A palette of lotus greens and dusk blues lights up the frames of Deepa Mehta’s widely acclaimed Water. There is a town by the river, tranquil and green. The river is the town’s artery and shapes the life of its dwellers. It is revered. A group of widows lives out their lives by the river, in piety, penury and hopelessness. The camera silently captures the dramas and inconsequence of their lives.

The case of Hindu widows and widow remarriage has been taken up time and again in Indian literature since the late 19th century, particularly by Bengali writers influenced by social reform movements. Mehta’s last film in the trilogy with Fire and Earth is not, in that sense, new. It did not deserve the controversy it raked.

What Water does manage to do is to make vivid our knowledge of the world the widows lived in. The set of their house – spare, grey, closed – is a visual masterstroke. It has been used to stunning effect too, especially in the scene where the widows play holi.

The actors are all sincere and competent. With her thick ankled, round dimpled cuteness and a natural aptitude for acting, little Sarala impresses as a seven year old by turns watchful and mischievous, precocious and generous. It is heartbreaking to watch her accept her fate at one point. Still, it does seem as if the script is placing too much burden on Chuyia’s character, to be the symbol of unending goodness and hope in the film. The film would have been richer if it had lingered awhile on the dark heart of Chuyia.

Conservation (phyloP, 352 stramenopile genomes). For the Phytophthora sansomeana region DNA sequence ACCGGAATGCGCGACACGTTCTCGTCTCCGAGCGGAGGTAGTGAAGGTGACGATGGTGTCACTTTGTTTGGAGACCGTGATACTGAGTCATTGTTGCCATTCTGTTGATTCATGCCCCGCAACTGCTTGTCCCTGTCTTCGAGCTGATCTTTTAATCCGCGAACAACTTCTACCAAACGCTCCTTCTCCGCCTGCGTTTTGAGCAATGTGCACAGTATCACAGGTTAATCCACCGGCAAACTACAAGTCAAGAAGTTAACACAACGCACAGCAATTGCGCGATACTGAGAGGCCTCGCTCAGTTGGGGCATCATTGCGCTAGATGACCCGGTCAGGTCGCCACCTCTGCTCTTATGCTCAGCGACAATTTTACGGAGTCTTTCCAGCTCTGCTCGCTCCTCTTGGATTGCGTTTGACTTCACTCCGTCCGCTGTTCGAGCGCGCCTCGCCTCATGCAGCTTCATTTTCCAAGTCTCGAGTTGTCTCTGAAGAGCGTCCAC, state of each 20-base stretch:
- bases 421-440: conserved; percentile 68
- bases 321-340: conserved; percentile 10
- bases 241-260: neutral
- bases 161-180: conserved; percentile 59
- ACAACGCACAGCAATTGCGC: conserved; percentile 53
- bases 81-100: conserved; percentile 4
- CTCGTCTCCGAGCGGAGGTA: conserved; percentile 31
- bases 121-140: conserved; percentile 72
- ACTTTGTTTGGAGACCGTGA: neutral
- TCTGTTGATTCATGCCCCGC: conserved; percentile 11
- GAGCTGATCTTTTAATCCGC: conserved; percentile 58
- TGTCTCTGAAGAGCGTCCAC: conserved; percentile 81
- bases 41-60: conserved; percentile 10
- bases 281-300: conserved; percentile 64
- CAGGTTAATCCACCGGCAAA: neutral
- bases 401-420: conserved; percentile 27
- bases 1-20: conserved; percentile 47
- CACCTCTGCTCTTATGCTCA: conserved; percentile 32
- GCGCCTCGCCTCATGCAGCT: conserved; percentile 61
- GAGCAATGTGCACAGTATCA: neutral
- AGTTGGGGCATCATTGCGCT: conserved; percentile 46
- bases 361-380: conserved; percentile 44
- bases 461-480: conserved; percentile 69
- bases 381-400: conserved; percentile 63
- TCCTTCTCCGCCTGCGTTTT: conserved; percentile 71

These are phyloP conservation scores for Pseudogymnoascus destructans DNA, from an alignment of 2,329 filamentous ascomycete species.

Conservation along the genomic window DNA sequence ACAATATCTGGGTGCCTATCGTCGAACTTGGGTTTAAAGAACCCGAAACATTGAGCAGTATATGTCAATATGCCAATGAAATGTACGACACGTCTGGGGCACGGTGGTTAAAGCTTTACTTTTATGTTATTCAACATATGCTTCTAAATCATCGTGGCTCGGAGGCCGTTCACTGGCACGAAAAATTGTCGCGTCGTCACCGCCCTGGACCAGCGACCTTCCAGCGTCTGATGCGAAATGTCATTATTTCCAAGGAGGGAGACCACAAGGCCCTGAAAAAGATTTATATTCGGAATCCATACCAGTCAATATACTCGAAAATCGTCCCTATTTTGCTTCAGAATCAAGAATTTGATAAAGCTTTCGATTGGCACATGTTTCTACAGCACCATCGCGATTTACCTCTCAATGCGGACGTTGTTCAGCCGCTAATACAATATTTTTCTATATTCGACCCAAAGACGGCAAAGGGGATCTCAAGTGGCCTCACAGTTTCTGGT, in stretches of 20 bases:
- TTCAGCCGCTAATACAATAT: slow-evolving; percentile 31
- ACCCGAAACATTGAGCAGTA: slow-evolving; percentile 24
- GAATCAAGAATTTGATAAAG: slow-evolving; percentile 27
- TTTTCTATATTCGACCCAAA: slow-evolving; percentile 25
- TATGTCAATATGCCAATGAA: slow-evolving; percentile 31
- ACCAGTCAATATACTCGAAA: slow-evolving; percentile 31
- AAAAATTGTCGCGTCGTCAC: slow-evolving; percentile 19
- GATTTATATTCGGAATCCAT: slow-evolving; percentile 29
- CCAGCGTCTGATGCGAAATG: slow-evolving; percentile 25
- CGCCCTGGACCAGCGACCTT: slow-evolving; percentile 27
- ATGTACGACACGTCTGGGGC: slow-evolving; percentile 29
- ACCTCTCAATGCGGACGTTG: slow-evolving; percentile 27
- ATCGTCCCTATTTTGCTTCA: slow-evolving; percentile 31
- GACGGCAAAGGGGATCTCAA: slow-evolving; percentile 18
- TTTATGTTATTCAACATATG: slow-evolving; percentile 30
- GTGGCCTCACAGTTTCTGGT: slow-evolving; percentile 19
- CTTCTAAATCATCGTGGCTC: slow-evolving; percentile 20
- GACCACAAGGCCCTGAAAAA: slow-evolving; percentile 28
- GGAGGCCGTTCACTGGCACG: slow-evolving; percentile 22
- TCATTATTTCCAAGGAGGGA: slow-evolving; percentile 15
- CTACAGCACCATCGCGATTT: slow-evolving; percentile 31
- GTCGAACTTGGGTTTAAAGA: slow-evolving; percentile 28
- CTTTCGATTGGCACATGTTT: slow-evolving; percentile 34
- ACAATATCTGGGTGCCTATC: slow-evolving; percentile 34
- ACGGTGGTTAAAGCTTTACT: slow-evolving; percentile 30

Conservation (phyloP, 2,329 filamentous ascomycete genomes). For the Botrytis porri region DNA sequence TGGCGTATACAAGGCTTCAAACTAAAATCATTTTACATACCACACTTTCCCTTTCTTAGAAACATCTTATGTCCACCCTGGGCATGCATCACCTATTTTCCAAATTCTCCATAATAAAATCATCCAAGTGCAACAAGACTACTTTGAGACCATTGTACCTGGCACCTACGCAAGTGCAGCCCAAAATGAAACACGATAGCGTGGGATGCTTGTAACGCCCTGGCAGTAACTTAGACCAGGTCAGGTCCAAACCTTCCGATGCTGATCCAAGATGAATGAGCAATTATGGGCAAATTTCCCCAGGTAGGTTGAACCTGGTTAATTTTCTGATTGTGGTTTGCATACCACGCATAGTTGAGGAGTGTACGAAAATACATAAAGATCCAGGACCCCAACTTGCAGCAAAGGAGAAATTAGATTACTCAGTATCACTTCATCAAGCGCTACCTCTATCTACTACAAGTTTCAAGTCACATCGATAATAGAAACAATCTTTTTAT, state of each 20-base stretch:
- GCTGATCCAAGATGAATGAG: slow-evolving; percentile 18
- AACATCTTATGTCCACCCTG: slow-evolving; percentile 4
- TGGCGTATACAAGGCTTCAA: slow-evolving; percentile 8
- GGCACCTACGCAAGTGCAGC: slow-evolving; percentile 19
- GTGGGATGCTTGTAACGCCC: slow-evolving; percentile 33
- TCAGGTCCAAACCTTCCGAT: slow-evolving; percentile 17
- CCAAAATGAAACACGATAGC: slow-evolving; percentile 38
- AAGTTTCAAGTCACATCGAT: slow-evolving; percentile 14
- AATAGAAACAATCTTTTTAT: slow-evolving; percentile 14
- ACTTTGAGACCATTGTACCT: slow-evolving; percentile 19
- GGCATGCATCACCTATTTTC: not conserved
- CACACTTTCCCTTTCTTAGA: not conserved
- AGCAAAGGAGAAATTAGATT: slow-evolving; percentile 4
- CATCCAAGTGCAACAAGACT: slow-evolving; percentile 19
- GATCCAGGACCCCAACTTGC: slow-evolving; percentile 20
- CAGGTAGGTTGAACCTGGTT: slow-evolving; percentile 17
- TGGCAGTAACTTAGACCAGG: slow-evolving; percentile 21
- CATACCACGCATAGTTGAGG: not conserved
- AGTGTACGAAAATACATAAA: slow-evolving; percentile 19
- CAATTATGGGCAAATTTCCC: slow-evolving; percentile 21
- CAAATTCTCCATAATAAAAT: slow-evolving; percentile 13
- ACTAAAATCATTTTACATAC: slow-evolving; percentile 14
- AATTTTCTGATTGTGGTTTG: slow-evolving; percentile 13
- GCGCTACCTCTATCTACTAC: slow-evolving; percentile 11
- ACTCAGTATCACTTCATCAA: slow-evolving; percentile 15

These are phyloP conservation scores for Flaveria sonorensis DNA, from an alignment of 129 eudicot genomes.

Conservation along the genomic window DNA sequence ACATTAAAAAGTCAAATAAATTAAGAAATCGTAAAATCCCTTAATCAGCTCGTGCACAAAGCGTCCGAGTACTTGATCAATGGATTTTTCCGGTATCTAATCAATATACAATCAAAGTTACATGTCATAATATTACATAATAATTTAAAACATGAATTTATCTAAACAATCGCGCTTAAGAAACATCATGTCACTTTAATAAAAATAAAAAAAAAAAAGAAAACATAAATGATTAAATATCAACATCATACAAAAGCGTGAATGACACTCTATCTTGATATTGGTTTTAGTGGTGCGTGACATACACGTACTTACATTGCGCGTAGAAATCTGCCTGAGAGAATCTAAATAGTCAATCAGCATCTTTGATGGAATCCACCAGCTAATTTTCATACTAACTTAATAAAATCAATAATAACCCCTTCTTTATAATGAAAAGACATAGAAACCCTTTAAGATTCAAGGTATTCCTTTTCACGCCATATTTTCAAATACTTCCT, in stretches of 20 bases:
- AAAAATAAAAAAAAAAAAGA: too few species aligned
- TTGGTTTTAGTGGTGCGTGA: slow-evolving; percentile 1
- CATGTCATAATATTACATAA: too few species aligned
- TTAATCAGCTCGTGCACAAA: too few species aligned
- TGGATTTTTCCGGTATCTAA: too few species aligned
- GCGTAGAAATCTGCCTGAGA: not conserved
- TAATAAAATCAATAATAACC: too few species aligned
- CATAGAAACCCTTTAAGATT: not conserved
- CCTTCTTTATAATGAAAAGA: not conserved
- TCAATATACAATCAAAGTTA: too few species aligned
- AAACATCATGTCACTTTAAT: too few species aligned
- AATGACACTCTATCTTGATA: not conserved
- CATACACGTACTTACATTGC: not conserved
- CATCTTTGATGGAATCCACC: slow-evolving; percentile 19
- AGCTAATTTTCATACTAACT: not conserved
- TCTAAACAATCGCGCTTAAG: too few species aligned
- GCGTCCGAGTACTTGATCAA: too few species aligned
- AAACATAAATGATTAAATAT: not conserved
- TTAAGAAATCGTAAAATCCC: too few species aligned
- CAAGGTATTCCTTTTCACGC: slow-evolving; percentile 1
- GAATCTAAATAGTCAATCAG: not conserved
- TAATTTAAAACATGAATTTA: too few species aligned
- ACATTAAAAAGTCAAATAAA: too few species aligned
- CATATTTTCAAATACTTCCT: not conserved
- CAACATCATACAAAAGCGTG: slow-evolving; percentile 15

Chuyia’s ally and counterpart in play and goodness, Kalyani, is played by the glowing Lisa Ray. She, along with the other widows, make compelling characters. From the tenaciously devoted and industrious Shakuntala played by Seema Biswas; to the larger than life and villainous Madhumati played by Manorama; to the doddering-at-death’s-door widow who lusts after laddoos, gulabjamuns and rasagullas day and night – each one is an unforgettable role, enhanced by good acting. John Abraham, however, does not ring true as a classically educated idealist who can spout Byron and Meghdoot with equal ease. He doesn’t look 'Gandhian' enough. It’s a pleasure to see Waheeda Rehman, as always, even in her garishly dressed cameo.